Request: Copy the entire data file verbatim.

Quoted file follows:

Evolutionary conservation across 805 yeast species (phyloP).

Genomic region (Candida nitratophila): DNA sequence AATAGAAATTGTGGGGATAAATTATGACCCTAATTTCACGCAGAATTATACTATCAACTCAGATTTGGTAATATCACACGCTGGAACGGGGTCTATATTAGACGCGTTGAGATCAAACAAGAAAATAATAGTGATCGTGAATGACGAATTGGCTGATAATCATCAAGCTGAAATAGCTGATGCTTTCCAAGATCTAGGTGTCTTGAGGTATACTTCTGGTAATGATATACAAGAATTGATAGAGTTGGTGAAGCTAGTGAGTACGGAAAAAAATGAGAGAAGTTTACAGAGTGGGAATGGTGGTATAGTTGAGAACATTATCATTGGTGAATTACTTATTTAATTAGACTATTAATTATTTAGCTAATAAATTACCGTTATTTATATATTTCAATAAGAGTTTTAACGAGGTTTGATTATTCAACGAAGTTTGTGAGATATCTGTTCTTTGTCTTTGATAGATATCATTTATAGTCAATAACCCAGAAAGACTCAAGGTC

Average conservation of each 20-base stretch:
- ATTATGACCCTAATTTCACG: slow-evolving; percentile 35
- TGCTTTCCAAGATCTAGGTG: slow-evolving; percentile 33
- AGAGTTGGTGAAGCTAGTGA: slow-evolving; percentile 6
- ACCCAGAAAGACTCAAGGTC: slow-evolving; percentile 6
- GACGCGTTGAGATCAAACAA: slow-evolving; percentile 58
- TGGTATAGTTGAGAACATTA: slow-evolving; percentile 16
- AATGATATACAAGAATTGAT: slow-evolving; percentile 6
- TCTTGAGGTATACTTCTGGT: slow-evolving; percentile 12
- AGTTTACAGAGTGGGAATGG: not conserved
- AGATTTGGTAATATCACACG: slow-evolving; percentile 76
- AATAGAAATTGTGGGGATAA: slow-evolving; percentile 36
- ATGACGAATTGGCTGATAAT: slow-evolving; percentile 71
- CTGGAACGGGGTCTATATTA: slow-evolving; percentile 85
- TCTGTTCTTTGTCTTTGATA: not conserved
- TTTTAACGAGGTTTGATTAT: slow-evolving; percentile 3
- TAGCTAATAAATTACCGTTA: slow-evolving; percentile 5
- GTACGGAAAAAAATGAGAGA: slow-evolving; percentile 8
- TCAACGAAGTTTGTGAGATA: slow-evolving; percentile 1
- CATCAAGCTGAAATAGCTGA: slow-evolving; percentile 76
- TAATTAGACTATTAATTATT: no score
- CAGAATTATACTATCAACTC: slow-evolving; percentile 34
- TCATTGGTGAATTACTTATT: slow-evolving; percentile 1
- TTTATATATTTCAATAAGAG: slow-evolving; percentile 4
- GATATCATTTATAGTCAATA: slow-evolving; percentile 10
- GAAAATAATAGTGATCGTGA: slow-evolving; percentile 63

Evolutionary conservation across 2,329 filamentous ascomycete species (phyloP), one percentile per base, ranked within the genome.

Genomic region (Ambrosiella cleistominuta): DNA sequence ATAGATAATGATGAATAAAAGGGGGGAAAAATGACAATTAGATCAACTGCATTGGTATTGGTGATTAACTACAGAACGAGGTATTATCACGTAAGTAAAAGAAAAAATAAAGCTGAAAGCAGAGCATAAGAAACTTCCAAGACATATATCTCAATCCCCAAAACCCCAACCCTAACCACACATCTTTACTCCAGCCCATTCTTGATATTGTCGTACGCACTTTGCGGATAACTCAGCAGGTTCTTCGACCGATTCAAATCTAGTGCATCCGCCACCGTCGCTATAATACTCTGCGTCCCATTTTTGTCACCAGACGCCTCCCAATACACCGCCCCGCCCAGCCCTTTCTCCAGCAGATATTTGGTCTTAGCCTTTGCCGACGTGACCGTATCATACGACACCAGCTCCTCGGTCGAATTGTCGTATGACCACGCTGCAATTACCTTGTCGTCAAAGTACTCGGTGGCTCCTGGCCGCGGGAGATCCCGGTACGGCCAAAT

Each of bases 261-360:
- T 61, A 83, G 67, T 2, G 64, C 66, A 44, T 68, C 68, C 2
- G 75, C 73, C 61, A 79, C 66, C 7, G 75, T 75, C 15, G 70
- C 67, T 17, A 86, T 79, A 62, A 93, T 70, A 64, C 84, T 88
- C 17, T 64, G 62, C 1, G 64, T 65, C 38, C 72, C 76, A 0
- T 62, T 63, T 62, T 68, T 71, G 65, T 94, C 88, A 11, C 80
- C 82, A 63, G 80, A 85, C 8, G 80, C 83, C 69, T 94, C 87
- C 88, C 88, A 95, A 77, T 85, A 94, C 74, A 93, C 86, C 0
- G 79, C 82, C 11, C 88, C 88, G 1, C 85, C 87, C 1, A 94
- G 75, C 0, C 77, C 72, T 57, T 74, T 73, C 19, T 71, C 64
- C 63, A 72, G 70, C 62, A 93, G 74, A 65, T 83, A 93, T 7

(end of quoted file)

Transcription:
Evolutionary conservation across 805 yeast species (phyloP).

Genomic region (Candida nitratophila): DNA sequence AATAGAAATTGTGGGGATAAATTATGACCCTAATTTCACGCAGAATTATACTATCAACTCAGATTTGGTAATATCACACGCTGGAACGGGGTCTATATTAGACGCGTTGAGATCAAACAAGAAAATAATAGTGATCGTGAATGACGAATTGGCTGATAATCATCAAGCTGAAATAGCTGATGCTTTCCAAGATCTAGGTGTCTTGAGGTATACTTCTGGTAATGATATACAAGAATTGATAGAGTTGGTGAAGCTAGTGAGTACGGAAAAAAATGAGAGAAGTTTACAGAGTGGGAATGGTGGTATAGTTGAGAACATTATCATTGGTGAATTACTTATTTAATTAGACTATTAATTATTTAGCTAATAAATTACCGTTATTTATATATTTCAATAAGAGTTTTAACGAGGTTTGATTATTCAACGAAGTTTGTGAGATATCTGTTCTTTGTCTTTGATAGATATCATTTATAGTCAATAACCCAGAAAGACTCAAGGTC

Average conservation of each 20-base stretch:
- ATTATGACCCTAATTTCACG: slow-evolving; percentile 35
- TGCTTTCCAAGATCTAGGTG: slow-evolving; percentile 33
- AGAGTTGGTGAAGCTAGTGA: slow-evolving; percentile 6
- ACCCAGAAAGACTCAAGGTC: slow-evolving; percentile 6
- GACGCGTTGAGATCAAACAA: slow-evolving; percentile 58
- TGGTATAGTTGAGAACATTA: slow-evolving; percentile 16
- AATGATATACAAGAATTGAT: slow-evolving; percentile 6
- TCTTGAGGTATACTTCTGGT: slow-evolving; percentile 12
- AGTTTACAGAGTGGGAATGG: not conserved
- AGATTTGGTAATATCACACG: slow-evolving; percentile 76
- AATAGAAATTGTGGGGATAA: slow-evolving; percentile 36
- ATGACGAATTGGCTGATAAT: slow-evolving; percentile 71
- CTGGAACGGGGTCTATATTA: slow-evolving; percentile 85
- TCTGTTCTTTGTCTTTGATA: not conserved
- TTTTAACGAGGTTTGATTAT: slow-evolving; percentile 3
- TAGCTAATAAATTACCGTTA: slow-evolving; percentile 5
- GTACGGAAAAAAATGAGAGA: slow-evolving; percentile 8
- TCAACGAAGTTTGTGAGATA: slow-evolving; percentile 1
- CATCAAGCTGAAATAGCTGA: slow-evolving; percentile 76
- TAATTAGACTATTAATTATT: no score
- CAGAATTATACTATCAACTC: slow-evolving; percentile 34
- TCATTGGTGAATTACTTATT: slow-evolving; percentile 1
- TTTATATATTTCAATAAGAG: slow-evolving; percentile 4
- GATATCATTTATAGTCAATA: slow-evolving; percentile 10
- GAAAATAATAGTGATCGTGA: slow-evolving; percentile 63

Evolutionary conservation across 2,329 filamentous ascomycete species (phyloP), one percentile per base, ranked within the genome.

Genomic region (Ambrosiella cleistominuta): DNA sequence ATAGATAATGATGAATAAAAGGGGGGAAAAATGACAATTAGATCAACTGCATTGGTATTGGTGATTAACTACAGAACGAGGTATTATCACGTAAGTAAAAGAAAAAATAAAGCTGAAAGCAGAGCATAAGAAACTTCCAAGACATATATCTCAATCCCCAAAACCCCAACCCTAACCACACATCTTTACTCCAGCCCATTCTTGATATTGTCGTACGCACTTTGCGGATAACTCAGCAGGTTCTTCGACCGATTCAAATCTAGTGCATCCGCCACCGTCGCTATAATACTCTGCGTCCCATTTTTGTCACCAGACGCCTCCCAATACACCGCCCCGCCCAGCCCTTTCTCCAGCAGATATTTGGTCTTAGCCTTTGCCGACGTGACCGTATCATACGACACCAGCTCCTCGGTCGAATTGTCGTATGACCACGCTGCAATTACCTTGTCGTCAAAGTACTCGGTGGCTCCTGGCCGCGGGAGATCCCGGTACGGCCAAAT

Each of bases 261-360:
- T 61, A 83, G 67, T 2, G 64, C 66, A 44, T 68, C 68, C 2
- G 75, C 73, C 61, A 79, C 66, C 7, G 75, T 75, C 15, G 70
- C 67, T 17, A 86, T 79, A 62, A 93, T 70, A 64, C 84, T 88
- C 17, T 64, G 62, C 1, G 64, T 65, C 38, C 72, C 76, A 0
- T 62, T 63, T 62, T 68, T 71, G 65, T 94, C 88, A 11, C 80
- C 82, A 63, G 80, A 85, C 8, G 80, C 83, C 69, T 94, C 87
- C 88, C 88, A 95, A 77, T 85, A 94, C 74, A 93, C 86, C 0
- G 79, C 82, C 11, C 88, C 88, G 1, C 85, C 87, C 1, A 94
- G 75, C 0, C 77, C 72, T 57, T 74, T 73, C 19, T 71, C 64
- C 63, A 72, G 70, C 62, A 93, G 74, A 65, T 83, A 93, T 7